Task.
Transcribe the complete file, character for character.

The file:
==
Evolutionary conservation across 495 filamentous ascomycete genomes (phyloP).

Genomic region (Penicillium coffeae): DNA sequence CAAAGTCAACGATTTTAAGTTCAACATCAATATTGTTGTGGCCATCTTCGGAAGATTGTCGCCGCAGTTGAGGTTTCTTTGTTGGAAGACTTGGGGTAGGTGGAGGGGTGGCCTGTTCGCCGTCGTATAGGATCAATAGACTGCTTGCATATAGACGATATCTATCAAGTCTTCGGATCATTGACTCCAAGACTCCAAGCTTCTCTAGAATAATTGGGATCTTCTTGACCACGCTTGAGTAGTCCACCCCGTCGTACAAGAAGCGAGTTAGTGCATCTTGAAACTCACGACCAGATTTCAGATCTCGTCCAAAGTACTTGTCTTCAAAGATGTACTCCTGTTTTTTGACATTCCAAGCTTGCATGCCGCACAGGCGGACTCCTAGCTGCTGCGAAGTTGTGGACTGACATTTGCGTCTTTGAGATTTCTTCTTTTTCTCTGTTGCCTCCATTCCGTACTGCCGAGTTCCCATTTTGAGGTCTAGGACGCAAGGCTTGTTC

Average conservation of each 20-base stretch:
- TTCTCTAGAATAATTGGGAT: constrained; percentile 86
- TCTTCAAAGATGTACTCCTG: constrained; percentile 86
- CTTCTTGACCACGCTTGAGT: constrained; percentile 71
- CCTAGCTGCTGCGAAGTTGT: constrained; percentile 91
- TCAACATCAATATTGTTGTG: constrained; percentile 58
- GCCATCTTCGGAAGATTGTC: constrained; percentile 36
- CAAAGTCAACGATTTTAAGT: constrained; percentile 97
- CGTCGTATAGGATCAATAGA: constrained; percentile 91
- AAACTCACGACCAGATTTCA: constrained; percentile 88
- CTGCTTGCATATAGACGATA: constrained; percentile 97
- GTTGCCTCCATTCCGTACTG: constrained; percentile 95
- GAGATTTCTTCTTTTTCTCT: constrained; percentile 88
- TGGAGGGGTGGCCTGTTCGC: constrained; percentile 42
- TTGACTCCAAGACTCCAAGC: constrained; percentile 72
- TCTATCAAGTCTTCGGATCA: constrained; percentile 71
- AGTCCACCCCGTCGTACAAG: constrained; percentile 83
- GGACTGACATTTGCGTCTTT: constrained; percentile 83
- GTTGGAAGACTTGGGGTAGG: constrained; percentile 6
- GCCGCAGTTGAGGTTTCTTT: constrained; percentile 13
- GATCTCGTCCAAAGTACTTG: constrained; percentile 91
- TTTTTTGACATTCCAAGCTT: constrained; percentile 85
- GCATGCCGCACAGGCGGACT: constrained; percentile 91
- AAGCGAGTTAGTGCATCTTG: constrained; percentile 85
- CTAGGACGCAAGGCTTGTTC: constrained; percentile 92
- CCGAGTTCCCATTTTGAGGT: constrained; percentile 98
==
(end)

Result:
Evolutionary conservation across 495 filamentous ascomycete genomes (phyloP).

Genomic region (Penicillium coffeae): DNA sequence CAAAGTCAACGATTTTAAGTTCAACATCAATATTGTTGTGGCCATCTTCGGAAGATTGTCGCCGCAGTTGAGGTTTCTTTGTTGGAAGACTTGGGGTAGGTGGAGGGGTGGCCTGTTCGCCGTCGTATAGGATCAATAGACTGCTTGCATATAGACGATATCTATCAAGTCTTCGGATCATTGACTCCAAGACTCCAAGCTTCTCTAGAATAATTGGGATCTTCTTGACCACGCTTGAGTAGTCCACCCCGTCGTACAAGAAGCGAGTTAGTGCATCTTGAAACTCACGACCAGATTTCAGATCTCGTCCAAAGTACTTGTCTTCAAAGATGTACTCCTGTTTTTTGACATTCCAAGCTTGCATGCCGCACAGGCGGACTCCTAGCTGCTGCGAAGTTGTGGACTGACATTTGCGTCTTTGAGATTTCTTCTTTTTCTCTGTTGCCTCCATTCCGTACTGCCGAGTTCCCATTTTGAGGTCTAGGACGCAAGGCTTGTTC

Average conservation of each 20-base stretch:
- TTCTCTAGAATAATTGGGAT: constrained; percentile 86
- TCTTCAAAGATGTACTCCTG: constrained; percentile 86
- CTTCTTGACCACGCTTGAGT: constrained; percentile 71
- CCTAGCTGCTGCGAAGTTGT: constrained; percentile 91
- TCAACATCAATATTGTTGTG: constrained; percentile 58
- GCCATCTTCGGAAGATTGTC: constrained; percentile 36
- CAAAGTCAACGATTTTAAGT: constrained; percentile 97
- CGTCGTATAGGATCAATAGA: constrained; percentile 91
- AAACTCACGACCAGATTTCA: constrained; percentile 88
- CTGCTTGCATATAGACGATA: constrained; percentile 97
- GTTGCCTCCATTCCGTACTG: constrained; percentile 95
- GAGATTTCTTCTTTTTCTCT: constrained; percentile 88
- TGGAGGGGTGGCCTGTTCGC: constrained; percentile 42
- TTGACTCCAAGACTCCAAGC: constrained; percentile 72
- TCTATCAAGTCTTCGGATCA: constrained; percentile 71
- AGTCCACCCCGTCGTACAAG: constrained; percentile 83
- GGACTGACATTTGCGTCTTT: constrained; percentile 83
- GTTGGAAGACTTGGGGTAGG: constrained; percentile 6
- GCCGCAGTTGAGGTTTCTTT: constrained; percentile 13
- GATCTCGTCCAAAGTACTTG: constrained; percentile 91
- TTTTTTGACATTCCAAGCTT: constrained; percentile 85
- GCATGCCGCACAGGCGGACT: constrained; percentile 91
- AAGCGAGTTAGTGCATCTTG: constrained; percentile 85
- CTAGGACGCAAGGCTTGTTC: constrained; percentile 92
- CCGAGTTCCCATTTTGAGGT: constrained; percentile 98